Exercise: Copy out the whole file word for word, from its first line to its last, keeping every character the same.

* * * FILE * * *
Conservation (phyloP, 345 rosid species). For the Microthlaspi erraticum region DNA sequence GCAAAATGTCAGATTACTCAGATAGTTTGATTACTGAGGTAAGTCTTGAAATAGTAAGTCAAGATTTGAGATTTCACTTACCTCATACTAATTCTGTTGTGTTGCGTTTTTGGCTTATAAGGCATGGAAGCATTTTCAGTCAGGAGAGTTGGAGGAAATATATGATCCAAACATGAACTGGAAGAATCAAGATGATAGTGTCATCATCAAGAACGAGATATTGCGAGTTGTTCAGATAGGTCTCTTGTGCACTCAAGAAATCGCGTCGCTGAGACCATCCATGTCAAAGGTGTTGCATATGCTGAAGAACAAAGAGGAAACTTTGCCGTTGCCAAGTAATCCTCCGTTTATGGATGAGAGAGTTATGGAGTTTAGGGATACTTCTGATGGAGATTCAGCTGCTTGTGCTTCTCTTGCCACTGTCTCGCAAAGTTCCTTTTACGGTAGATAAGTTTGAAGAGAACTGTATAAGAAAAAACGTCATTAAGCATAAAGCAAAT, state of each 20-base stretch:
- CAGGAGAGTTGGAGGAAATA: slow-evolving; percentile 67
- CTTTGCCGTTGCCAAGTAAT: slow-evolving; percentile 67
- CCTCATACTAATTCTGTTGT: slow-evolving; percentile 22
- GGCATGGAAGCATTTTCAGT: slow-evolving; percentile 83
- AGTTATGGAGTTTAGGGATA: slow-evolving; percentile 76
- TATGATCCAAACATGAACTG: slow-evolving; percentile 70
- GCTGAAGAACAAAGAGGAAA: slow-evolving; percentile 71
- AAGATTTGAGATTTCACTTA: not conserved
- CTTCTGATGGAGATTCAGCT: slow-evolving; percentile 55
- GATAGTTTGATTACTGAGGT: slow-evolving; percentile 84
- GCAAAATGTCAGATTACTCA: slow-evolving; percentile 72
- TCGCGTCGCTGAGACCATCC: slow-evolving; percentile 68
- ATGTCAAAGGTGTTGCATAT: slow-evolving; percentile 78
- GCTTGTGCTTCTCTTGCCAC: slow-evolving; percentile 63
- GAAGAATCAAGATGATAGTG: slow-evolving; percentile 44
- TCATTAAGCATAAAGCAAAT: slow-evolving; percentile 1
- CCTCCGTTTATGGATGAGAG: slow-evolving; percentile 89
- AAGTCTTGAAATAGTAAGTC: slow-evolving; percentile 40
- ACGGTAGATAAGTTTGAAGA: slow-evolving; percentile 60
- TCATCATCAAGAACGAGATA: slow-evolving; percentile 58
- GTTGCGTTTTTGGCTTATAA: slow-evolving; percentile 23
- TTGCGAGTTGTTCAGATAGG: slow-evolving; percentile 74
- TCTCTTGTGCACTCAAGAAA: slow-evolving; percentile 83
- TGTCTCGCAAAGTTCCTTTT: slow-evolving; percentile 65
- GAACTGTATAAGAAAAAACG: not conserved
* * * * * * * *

Conservation (phyloP, 345 rosid species). For the Microthlaspi erraticum region DNA sequence GCAAAATGTCAGATTACTCAGATAGTTTGATTACTGAGGTAAGTCTTGAAATAGTAAGTCAAGATTTGAGATTTCACTTACCTCATACTAATTCTGTTGTGTTGCGTTTTTGGCTTATAAGGCATGGAAGCATTTTCAGTCAGGAGAGTTGGAGGAAATATATGATCCAAACATGAACTGGAAGAATCAAGATGATAGTGTCATCATCAAGAACGAGATATTGCGAGTTGTTCAGATAGGTCTCTTGTGCACTCAAGAAATCGCGTCGCTGAGACCATCCATGTCAAAGGTGTTGCATATGCTGAAGAACAAAGAGGAAACTTTGCCGTTGCCAAGTAATCCTCCGTTTATGGATGAGAGAGTTATGGAGTTTAGGGATACTTCTGATGGAGATTCAGCTGCTTGTGCTTCTCTTGCCACTGTCTCGCAAAGTTCCTTTTACGGTAGATAAGTTTGAAGAGAACTGTATAAGAAAAAACGTCATTAAGCATAAAGCAAAT, state of each 20-base stretch:
- CAGGAGAGTTGGAGGAAATA: slow-evolving; percentile 67
- CTTTGCCGTTGCCAAGTAAT: slow-evolving; percentile 67
- CCTCATACTAATTCTGTTGT: slow-evolving; percentile 22
- GGCATGGAAGCATTTTCAGT: slow-evolving; percentile 83
- AGTTATGGAGTTTAGGGATA: slow-evolving; percentile 76
- TATGATCCAAACATGAACTG: slow-evolving; percentile 70
- GCTGAAGAACAAAGAGGAAA: slow-evolving; percentile 71
- AAGATTTGAGATTTCACTTA: not conserved
- CTTCTGATGGAGATTCAGCT: slow-evolving; percentile 55
- GATAGTTTGATTACTGAGGT: slow-evolving; percentile 84
- GCAAAATGTCAGATTACTCA: slow-evolving; percentile 72
- TCGCGTCGCTGAGACCATCC: slow-evolving; percentile 68
- ATGTCAAAGGTGTTGCATAT: slow-evolving; percentile 78
- GCTTGTGCTTCTCTTGCCAC: slow-evolving; percentile 63
- GAAGAATCAAGATGATAGTG: slow-evolving; percentile 44
- TCATTAAGCATAAAGCAAAT: slow-evolving; percentile 1
- CCTCCGTTTATGGATGAGAG: slow-evolving; percentile 89
- AAGTCTTGAAATAGTAAGTC: slow-evolving; percentile 40
- ACGGTAGATAAGTTTGAAGA: slow-evolving; percentile 60
- TCATCATCAAGAACGAGATA: slow-evolving; percentile 58
- GTTGCGTTTTTGGCTTATAA: slow-evolving; percentile 23
- TTGCGAGTTGTTCAGATAGG: slow-evolving; percentile 74
- TCTCTTGTGCACTCAAGAAA: slow-evolving; percentile 83
- TGTCTCGCAAAGTTCCTTTT: slow-evolving; percentile 65
- GAACTGTATAAGAAAAAACG: not conserved